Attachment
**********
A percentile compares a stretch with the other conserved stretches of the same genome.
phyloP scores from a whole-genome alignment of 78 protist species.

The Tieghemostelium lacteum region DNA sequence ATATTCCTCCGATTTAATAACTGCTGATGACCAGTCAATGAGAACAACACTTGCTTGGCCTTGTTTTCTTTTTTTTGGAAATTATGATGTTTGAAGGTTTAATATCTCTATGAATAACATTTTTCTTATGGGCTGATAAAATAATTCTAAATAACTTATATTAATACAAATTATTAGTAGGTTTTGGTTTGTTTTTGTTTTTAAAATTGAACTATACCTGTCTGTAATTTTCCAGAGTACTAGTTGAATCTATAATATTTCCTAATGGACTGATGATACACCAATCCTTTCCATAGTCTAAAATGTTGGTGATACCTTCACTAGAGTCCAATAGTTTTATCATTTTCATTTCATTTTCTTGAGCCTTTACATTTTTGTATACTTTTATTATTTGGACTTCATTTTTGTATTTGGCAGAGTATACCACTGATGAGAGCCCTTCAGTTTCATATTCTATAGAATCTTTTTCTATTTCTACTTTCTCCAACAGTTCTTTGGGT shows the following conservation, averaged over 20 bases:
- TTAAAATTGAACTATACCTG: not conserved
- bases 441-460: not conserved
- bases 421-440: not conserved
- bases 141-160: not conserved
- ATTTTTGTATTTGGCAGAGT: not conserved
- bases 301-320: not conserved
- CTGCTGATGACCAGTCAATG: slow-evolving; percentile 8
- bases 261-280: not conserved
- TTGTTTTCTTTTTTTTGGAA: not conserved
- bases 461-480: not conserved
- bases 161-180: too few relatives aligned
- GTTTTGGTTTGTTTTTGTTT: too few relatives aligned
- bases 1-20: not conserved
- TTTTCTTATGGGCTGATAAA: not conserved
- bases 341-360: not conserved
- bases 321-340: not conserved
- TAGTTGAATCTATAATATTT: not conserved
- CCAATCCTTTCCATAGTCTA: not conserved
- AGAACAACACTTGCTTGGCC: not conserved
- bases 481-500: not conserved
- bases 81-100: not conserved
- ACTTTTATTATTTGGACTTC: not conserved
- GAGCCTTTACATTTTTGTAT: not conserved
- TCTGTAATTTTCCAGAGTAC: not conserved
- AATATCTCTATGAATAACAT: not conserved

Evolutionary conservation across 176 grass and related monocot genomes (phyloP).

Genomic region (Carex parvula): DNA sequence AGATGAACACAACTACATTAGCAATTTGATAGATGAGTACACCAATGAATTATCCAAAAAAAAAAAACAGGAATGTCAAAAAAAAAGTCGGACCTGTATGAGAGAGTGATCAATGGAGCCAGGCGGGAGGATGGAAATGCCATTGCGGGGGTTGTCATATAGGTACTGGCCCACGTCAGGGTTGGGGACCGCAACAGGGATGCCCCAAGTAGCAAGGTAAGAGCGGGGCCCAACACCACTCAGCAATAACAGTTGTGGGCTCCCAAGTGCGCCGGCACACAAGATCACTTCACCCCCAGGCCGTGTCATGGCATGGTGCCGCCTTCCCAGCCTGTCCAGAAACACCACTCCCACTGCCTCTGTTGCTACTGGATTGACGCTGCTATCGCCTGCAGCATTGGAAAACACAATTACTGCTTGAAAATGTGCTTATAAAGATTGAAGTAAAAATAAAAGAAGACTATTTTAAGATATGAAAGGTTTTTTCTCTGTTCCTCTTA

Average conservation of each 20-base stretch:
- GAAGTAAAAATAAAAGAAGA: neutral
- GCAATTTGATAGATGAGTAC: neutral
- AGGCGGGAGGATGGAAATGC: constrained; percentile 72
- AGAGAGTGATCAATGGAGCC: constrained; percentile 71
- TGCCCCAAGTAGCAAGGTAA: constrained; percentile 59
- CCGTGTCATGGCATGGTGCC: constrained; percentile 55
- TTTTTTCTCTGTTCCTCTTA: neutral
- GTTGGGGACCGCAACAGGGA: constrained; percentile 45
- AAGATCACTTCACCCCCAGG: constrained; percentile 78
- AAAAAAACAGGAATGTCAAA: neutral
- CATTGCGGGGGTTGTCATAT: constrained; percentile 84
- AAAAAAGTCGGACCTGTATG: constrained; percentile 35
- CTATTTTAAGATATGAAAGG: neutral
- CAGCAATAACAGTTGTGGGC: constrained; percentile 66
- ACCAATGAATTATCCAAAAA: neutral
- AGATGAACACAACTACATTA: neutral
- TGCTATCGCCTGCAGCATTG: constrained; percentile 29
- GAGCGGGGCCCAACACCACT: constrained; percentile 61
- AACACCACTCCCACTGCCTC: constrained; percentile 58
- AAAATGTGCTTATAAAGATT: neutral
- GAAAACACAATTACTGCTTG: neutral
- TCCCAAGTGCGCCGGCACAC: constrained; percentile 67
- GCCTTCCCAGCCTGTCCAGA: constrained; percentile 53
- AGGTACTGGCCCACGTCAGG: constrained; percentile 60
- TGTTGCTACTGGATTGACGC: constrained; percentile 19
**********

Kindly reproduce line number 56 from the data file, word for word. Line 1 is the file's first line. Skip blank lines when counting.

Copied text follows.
- TGTTGCTACTGGATTGACGC: constrained; percentile 19